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Victim of rape sent to jail on warrants

The public defender says there was an alternative to hauling the woman off to jail.


© St. Petersburg Times,
published June 22, 2001

ST. PETERSBURG -- The way the St. Petersburg Police Department sees it, officers had no choice but to arrest a rape victim.

The 29-year-old woman had three outstanding arrest warrants, one for violating probation for driving drunk.

But the Pinellas-Pasco Public Defender says there was an alternative to hauling the woman to jail hours after she was attacked on a public street: Officers could have called an on-duty judge.

"You really feel sorry for the woman to go through a traumatic event and then end up in jail," said Bob Dillinger, the public defender.

The June 4 arrest has victims' advocates worried that people will not report crimes if they have unresolved criminal charges. It also highlights the discretionary nature of a police officer's job.

"I think that we, as a community, are working to improve things and maybe this highlights a systemic issue we need to look at," said Lisa Signorelli, who runs the rape crisis program at Family Service Centers in Clearwater.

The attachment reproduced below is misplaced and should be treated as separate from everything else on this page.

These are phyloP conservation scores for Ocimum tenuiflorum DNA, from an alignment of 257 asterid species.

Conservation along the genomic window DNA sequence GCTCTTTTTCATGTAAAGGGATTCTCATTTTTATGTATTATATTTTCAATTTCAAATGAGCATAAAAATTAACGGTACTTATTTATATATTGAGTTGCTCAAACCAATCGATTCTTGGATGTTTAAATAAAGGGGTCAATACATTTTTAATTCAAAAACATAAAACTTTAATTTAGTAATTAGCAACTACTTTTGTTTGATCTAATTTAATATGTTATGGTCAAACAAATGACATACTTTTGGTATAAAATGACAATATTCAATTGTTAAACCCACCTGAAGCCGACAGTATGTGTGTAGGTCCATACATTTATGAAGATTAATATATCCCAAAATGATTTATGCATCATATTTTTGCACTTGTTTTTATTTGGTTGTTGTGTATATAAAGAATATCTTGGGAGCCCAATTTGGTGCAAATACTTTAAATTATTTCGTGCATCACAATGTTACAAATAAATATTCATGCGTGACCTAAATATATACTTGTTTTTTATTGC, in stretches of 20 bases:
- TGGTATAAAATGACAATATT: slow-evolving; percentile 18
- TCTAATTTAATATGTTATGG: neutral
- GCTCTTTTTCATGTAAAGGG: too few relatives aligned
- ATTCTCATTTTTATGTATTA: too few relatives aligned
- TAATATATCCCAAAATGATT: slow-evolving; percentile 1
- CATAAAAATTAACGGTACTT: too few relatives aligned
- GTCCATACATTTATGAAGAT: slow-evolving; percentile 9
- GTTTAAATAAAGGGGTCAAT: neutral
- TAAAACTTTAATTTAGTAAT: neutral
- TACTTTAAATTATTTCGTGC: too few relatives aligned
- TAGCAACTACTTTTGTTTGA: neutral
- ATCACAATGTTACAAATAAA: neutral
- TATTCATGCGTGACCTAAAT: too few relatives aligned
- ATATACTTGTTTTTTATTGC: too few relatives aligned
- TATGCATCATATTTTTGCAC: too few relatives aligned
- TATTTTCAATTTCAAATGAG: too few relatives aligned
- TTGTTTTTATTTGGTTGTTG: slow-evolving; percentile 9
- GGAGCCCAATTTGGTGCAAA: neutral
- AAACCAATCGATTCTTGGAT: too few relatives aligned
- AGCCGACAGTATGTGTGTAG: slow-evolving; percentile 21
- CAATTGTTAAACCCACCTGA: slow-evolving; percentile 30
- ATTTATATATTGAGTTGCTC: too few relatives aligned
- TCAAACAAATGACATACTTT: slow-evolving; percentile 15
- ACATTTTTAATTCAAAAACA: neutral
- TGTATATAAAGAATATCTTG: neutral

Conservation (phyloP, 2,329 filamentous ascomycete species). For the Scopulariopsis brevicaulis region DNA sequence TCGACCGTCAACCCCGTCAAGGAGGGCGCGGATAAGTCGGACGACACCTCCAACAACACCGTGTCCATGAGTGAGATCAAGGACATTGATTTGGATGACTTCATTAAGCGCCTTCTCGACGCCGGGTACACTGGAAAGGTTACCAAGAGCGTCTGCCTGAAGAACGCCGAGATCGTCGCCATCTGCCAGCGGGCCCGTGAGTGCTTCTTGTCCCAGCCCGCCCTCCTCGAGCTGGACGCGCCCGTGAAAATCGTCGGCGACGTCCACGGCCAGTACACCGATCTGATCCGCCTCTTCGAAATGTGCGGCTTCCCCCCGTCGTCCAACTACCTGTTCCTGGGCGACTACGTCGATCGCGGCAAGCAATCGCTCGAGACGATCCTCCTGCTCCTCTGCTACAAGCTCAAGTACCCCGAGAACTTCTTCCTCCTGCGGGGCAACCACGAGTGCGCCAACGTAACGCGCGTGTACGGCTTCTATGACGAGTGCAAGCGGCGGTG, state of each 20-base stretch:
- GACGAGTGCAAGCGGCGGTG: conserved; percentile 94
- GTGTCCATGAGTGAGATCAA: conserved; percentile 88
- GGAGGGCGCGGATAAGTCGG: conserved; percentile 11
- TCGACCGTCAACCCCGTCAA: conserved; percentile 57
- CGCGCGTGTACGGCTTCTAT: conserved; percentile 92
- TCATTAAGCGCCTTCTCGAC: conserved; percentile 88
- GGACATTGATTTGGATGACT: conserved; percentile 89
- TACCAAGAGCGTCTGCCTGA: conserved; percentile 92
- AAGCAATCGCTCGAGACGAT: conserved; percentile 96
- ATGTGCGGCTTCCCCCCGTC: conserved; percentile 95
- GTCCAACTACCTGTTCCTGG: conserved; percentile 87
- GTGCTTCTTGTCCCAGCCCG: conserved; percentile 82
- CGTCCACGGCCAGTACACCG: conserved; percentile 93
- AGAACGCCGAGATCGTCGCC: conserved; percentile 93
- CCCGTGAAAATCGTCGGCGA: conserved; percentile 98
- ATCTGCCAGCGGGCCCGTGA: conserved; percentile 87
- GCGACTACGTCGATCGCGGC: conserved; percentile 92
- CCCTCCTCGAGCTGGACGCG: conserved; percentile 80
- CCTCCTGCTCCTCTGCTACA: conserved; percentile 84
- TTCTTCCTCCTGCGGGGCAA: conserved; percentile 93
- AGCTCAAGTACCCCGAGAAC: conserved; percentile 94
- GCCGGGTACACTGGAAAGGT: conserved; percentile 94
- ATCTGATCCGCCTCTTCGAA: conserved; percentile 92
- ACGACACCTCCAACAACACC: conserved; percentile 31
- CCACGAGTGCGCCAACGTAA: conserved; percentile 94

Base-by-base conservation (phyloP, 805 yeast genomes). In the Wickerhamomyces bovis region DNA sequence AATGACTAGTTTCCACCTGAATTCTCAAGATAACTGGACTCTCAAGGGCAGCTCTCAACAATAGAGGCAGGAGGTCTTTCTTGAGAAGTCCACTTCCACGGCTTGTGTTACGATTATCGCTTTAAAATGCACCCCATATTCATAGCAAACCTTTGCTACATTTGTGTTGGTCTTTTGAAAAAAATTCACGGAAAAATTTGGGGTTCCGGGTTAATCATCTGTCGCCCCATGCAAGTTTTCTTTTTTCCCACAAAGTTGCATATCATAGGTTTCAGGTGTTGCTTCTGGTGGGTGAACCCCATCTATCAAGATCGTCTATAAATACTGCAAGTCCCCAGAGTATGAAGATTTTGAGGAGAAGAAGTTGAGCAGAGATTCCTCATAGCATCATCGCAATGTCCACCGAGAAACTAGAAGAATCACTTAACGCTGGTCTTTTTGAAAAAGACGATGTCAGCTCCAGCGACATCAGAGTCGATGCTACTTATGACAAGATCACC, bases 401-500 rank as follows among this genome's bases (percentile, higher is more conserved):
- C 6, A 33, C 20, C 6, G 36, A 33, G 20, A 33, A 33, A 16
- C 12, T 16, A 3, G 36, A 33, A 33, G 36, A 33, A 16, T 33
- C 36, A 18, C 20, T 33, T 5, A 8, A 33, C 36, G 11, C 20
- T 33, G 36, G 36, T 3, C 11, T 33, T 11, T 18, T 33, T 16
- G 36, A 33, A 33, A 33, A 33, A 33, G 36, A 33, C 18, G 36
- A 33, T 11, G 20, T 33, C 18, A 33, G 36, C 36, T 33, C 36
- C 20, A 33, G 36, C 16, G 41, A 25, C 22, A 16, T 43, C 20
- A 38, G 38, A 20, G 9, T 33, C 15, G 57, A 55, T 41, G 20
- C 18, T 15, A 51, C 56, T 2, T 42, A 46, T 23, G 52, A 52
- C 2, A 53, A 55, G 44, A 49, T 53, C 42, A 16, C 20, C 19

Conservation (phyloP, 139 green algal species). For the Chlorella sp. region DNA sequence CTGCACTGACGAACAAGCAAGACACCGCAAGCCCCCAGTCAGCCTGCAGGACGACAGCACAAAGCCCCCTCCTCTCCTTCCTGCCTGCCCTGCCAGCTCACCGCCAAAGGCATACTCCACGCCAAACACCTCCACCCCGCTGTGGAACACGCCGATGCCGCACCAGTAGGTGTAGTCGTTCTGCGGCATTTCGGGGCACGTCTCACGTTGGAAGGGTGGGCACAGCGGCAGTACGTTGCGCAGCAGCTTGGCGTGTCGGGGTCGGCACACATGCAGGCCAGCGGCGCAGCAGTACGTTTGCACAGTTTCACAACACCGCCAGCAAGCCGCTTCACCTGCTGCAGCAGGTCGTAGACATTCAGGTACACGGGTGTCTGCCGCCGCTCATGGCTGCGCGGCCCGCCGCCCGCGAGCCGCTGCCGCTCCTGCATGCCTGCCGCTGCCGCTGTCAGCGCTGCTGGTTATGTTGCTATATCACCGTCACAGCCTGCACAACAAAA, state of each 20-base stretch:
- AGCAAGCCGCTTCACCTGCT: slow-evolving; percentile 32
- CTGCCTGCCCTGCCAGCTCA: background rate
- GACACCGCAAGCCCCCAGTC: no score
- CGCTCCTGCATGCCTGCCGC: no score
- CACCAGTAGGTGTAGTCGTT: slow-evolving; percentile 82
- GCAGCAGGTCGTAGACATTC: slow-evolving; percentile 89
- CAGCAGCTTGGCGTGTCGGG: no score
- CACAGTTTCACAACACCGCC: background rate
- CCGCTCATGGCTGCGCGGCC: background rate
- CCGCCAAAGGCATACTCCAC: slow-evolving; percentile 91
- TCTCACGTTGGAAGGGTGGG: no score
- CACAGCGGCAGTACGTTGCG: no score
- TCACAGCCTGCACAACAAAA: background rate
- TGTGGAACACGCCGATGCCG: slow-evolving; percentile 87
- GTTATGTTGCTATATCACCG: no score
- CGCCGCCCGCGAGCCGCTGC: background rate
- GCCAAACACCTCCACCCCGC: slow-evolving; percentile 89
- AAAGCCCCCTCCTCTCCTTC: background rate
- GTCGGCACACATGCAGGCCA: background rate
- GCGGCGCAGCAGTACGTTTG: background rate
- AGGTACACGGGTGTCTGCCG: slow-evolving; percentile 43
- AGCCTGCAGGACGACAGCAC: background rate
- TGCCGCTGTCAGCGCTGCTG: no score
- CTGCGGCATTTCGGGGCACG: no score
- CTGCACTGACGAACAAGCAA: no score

Sgt. Katy Connor-Dubina, who supervises the department's personal violence unit, said her officers could have been held responsible if something bad happened if the woman was released.

"What if this woman had decided to get behind the wheel of a car and killed a family coming home from church one morning?" Connor-Dubina asked.

Police came into contact with the woman at 12:15 a.m. June 4 when she went to a fire station in St. Petersburg to report that she had been raped.

The woman, whose name is not being published to protect her identity, had been drinking with her boyfriend, police said. They were driving to Gulfport when they got into a fight. She demanded to be let out of the car.

She told investigators she was walking on 49th Street, between Central Avenue and Ninth Avenue N, when the attacker surprised her from behind and knocking her to the ground. He tore her clothes from her body, raped her in the bushes and tried to strangle her with a thin cord. The rapist ran away after the assault. No arrest has been made.

The woman, in relaying the account to Detective Denise Schmidt, provided a phony name and date of birth for herself.

After checking records, Schmidt discovered the woman's true identity and the three outstanding arrest warrants on misdemeanor criminal charges.

Police Chief Goliath Davis III said officers "made every attempt" to show empathy. "Police officers have discretion, however, that discretion is limited when dealing with court orders," Davis said.

The woman was taken into custody after a medical exam that day and was booked in the Pinellas County Jail, where she stayed three nights.

Dillinger said the detective could have called the state attorney who was on call 24 hours. The state attorney could have then contacted the duty judge, he said.

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